Hmm. So there's a debate in Congress from at least two Texas representatives on whether there is any "racial bias" or discrimination in Texas. Never mind our segregated schools or our racially/ethnically stratified occupational structures. Why was the voting rights act necessary in the first place? -Angela
June 22, 2006, 9:09AM
Criticism from Texas Republicans halts renewal of Voting Rights Act
The lawmakers decry pivotal law's extra oversight of states with history of discrimination
By SAMANTHA LEVINE
Copyright 2006 Houston Chronicle Washington Bureau
WASHINGTON - The House abruptly dropped plans Wednesday to vote on a renewal of the Voting Rights Act, a seminal law from the civil rights era, after criticism from Republican lawmakers from Texas.
A bill to extend the law for 25 years has support from the White House, top legislative leaders of both parties and a key, GOP-controlled committee that passed it 33 to 1.
But the bill was delayed after objections from the Texas lawmakers to the requirement that the state must get permission, or "preclearance," from the Justice Department or a federal court before making changes to voting standards, practices or procedures.
The rule was aimed at states with a history of discrimination in voting. Six states were targeted when the law was originally passed in 1965: Alabama, Georgia, Louisiana, Mississippi, South Carolina and Virginia. Texas, Arizona and Alaska were added in 1975, when the law was expanded to protect people who have limited knowledge of English.
"I don't think we have racial bias in Texas anymore," said Rep. John Carter, R-Round Rock.
"It would be dumb to discriminate," said Rep. Henry Bonilla, R-San Antonio. "That is the last thing anyone is trying to do."
If Texas must still get pre-clearance, the lawmakers feel that all states should have to do the same. They were angered when House leaders declined Tuesday to allow a debate on an amendment to that effect, which was introduced by Rep. Louie Gohmert, R-Tyler.
Some lawmakers are also seeking an amendment allowing the Justice Department to decide every year whether states need preclearance.
The lawmakers also pressed the leadership to delay renewing the law until the Supreme Court finishes its review of the disputed Texas congressional district lines that were drawn in 2003.
Democrats and some minority groups allege that the GOP-friendly lines violated the Voting Rights Act's prohibitions on discriminating against minority voters. The court could hand down its decision as early as today.
Several Texas Republicans also objected to the law's requirement that jurisdictions print ballots in other languages if 5 percent or more of their voting-age populations have limited English skills.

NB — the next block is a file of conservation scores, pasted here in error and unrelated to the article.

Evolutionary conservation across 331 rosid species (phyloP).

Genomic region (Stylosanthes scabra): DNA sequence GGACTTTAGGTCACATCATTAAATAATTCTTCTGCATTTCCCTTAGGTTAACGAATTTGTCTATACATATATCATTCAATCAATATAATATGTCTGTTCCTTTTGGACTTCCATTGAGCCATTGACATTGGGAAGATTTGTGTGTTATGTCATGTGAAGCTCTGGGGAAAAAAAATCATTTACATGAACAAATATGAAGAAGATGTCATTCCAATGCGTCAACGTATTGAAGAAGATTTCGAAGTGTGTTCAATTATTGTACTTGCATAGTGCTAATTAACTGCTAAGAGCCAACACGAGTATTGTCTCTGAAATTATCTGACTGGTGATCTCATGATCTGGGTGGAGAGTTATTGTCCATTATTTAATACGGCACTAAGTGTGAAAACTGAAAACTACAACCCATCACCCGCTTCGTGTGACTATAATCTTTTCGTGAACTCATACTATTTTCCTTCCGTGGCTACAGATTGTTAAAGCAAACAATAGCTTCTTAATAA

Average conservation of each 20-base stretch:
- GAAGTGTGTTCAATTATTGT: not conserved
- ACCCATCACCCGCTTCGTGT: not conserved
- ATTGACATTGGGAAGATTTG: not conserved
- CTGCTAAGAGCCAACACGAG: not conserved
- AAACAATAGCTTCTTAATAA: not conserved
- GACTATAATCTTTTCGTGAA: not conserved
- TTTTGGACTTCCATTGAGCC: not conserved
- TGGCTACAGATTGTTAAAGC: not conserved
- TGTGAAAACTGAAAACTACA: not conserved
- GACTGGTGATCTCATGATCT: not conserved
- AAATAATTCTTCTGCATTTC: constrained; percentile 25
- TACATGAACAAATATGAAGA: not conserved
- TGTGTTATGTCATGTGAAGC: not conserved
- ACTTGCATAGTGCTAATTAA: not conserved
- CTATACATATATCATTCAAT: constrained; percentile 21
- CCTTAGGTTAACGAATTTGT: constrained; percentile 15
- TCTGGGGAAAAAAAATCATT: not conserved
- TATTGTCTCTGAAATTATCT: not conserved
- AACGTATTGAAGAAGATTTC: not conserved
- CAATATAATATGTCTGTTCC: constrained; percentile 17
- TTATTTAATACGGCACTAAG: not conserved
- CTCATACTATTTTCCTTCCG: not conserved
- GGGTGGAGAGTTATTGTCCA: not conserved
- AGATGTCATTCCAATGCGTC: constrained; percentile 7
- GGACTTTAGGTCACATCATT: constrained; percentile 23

"I simply believe you should be able to read, write and speak English to be a voter in the United States," Carter said.
'Committed' to act
House Republican leaders said they "have time to address (lawmakers') concerns" and are "committed to passing the Voting Rights Act legislation as soon as possible."
The Senate has not voted on it yet.
House lawmakers are mistaken if they think bilingual aid is meant only to help immigrants, said Peter Zamora, a legislative attorney for the Mexican American Legal Defense and Educational Fund.
The provisions were designed to help native-born, U.S. citizens who did not receive adequate schooling in English reading comprehension, he said. Zamora added that it is harder to understand a ballot than demonstrate the English-language proficiency required of naturalized citizens.
Congressional Democrats and civil rights leaders lashed out at the House delay.
"Those members who held up today's vote represent retrogressive forces that America hasn't seen at this level since the 1960s," said Wade Henderson, the executive director of the Leadership Conference on Civil Rights. He noted that the bill was introduced by a large bipartisan group of lawmakers.
"It is shameful what they are doing," said Rep. Sheila Jackson Lee, D-Houston, who sits on the House Judiciary Committee, which approved the bill last month by the vote of 33-1.
She added that she opposes the idea of applying the preclearance rules to all 50 states. It would inevitably result in several states suing for relief from the provisions, she said, leaving the law to languish in the courts.
Effect on voters
The actions of Texas Republicans are unlikely to cause them problems at the polls, said Cal Jillson, a political scientist at Southern Methodist University.
"Republicans in Texas recognize that they get elected on Anglo votes, a few Hispanic votes, and almost no black votes," he said.